I used to play a lot of a mobile FPS game called Midnight Star and I thought it was pretty good. Several months ago I beta-tested its sequel, Midnight Star: Renegade. I thought the changes between the two games were fascinating to observe.
Midnight Star is designed like an older PC FPS: it consists of large, hand crafted experiences delivering the developer’s specific vision to the player. Meanwhile, Midnight Star: Renegade is designed to consist of smaller, quickly iterated, quickly consumable experiences which focus on letting the player create their own “vision”. The changes feel like a microcosm of the changes taking place in the game industry in general, especially in the mobile market.
I thought the shift in game design was so interesting that I wanted to write this post back when I was playtesting Renegade, but I didn’t have time then (ironic considering I had the time to beta-test the game). At this point in time, both Midnight Star and Midnight Star: Renegade are available on the app store or google play store or what have you. They are micropay games where you can play for free and either grind a heck of a lot or pay real money to get equipment and upgrades.
Both games were developed by Industrial Toys, which was founded by Alexander Seropian (one of the co-founders of Bungie Studios and Wideload Games).
The Fun Gun Award™ is an award I give to video game guns that aren’t necessarily effective, aren’t necessarily balanced, don’t necessarily give the player any tactical advantage, but which do have creative behavior, unique design, and which are fun to use. These guns might suck (or they might even be overpowered), but they’re so fun to use that they’re worth talking about.
I don’t think the Resistance series gets enough credit.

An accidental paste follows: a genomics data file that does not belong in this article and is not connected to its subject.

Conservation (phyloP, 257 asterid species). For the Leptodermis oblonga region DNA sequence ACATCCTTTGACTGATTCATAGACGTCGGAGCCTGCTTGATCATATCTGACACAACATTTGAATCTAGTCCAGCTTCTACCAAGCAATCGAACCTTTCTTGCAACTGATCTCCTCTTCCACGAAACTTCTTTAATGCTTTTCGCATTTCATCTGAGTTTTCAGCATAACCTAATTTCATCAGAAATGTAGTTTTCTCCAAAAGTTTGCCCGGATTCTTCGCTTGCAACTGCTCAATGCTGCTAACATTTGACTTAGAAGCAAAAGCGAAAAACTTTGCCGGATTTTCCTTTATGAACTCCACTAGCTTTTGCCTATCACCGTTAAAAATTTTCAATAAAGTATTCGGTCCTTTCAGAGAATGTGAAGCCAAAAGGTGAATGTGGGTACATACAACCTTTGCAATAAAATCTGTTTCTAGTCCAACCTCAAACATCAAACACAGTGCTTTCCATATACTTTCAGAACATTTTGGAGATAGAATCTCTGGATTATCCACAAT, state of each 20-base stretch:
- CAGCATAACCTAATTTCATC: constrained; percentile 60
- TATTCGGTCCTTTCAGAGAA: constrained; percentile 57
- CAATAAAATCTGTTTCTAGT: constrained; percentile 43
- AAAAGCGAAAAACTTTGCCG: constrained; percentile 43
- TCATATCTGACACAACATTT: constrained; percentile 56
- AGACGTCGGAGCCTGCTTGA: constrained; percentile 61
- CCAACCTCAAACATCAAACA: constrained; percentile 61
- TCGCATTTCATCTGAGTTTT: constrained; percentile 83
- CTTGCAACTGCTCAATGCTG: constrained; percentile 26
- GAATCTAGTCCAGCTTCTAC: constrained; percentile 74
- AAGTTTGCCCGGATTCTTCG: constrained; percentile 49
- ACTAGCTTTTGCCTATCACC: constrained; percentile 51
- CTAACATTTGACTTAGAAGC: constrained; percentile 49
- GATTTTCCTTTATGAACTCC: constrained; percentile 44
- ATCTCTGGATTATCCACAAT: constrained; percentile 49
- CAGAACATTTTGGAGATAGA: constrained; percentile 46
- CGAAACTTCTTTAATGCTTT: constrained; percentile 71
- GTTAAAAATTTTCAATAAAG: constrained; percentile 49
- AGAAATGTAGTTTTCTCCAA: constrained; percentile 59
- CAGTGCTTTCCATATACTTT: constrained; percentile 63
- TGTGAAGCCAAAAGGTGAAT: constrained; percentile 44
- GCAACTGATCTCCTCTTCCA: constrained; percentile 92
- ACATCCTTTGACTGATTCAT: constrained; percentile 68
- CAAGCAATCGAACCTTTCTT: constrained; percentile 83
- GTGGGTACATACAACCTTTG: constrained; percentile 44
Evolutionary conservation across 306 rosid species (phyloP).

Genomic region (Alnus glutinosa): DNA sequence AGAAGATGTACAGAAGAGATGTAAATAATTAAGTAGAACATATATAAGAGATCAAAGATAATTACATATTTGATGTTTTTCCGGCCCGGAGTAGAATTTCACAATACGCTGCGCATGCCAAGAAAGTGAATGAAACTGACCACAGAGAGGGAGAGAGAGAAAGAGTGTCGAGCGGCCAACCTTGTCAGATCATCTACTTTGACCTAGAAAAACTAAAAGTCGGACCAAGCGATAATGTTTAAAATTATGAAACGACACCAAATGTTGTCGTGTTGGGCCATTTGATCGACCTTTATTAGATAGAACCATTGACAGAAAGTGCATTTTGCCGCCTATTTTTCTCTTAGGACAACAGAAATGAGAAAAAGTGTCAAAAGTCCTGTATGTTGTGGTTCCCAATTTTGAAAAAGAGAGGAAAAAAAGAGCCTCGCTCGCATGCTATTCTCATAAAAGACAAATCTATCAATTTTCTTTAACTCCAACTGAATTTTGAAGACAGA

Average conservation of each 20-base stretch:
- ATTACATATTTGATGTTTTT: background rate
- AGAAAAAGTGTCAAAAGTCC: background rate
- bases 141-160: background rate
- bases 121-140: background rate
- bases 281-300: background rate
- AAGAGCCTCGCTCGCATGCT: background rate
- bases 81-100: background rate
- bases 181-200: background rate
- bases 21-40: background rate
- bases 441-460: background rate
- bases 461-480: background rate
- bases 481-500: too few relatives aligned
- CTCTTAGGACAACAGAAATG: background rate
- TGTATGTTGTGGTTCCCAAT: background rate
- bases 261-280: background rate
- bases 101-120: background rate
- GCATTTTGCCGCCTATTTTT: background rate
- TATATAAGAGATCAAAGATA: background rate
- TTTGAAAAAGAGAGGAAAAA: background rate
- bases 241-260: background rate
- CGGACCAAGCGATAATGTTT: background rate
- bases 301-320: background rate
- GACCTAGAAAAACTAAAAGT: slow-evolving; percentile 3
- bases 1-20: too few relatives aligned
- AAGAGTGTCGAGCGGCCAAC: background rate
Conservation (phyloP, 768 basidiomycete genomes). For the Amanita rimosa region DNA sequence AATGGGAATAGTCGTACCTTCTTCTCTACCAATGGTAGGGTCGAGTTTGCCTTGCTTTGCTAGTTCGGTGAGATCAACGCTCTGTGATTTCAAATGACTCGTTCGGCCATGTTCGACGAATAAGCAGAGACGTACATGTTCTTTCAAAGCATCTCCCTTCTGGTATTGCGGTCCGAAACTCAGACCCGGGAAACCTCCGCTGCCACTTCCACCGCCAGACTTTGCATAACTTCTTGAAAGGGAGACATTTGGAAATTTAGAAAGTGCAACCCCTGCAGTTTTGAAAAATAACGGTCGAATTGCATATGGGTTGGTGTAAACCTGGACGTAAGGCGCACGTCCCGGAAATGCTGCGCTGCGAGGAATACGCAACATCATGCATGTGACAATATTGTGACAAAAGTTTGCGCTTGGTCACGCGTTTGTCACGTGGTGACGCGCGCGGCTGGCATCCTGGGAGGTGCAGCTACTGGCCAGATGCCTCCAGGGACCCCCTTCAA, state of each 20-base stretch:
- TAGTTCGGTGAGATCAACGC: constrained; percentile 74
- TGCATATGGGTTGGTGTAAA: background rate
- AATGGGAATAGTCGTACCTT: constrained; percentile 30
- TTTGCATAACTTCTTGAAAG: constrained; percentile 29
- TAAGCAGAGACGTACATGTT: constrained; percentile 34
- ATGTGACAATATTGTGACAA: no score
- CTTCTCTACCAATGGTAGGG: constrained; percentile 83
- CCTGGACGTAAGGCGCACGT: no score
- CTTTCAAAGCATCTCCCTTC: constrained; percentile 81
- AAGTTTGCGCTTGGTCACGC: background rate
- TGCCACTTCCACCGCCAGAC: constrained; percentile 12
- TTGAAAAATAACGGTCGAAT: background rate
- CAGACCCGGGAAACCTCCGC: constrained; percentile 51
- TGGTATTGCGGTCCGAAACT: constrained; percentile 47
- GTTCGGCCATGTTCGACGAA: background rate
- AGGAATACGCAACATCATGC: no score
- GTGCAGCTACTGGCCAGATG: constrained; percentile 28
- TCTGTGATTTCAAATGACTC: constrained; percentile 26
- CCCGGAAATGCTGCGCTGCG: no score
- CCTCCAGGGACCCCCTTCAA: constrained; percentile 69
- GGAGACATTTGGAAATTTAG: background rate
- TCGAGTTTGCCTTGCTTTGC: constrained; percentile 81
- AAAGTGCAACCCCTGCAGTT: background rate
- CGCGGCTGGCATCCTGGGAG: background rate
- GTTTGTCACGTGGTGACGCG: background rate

It’s visuals and enemies were a little dull and plain (everything is mostly grey and brown), but I actually kind of liked the Chimera’s design with their weird back pillars and multiple eyes. The game also had a health system that was a sensible compromise between regenerating health and static health. The story even had some creative moments: for example, in the Resistance 2 the player character is slowly becoming evil and has to be assassinated by the end of the game; in Resistance 3 you play as the killer.
But, of course, the most important thing that needs to stand out in an FPS are the weapons. And that’s one of the things that really shine in Resistance. Some of the weapons are pretty standard fair, but a lot of them play around with creative and clever mechanics that change the way the player thinks and changes the way he plays the game. Among these imaginative weapons, none of them are useless, all of them are effective, and some of them are flat out overpowered (which is a change pace for a Fun Gun Award).
I was looking at Bethesda’s 2015 E3 presentation of the new Doom and I had some thoughts. Mainly they were about how what we were seeing WASN’T a Doom game and how modern developers either don’t understand what made Doom fun or don’t care. I mean, they don’t have to care because the brand name sells itself, but still.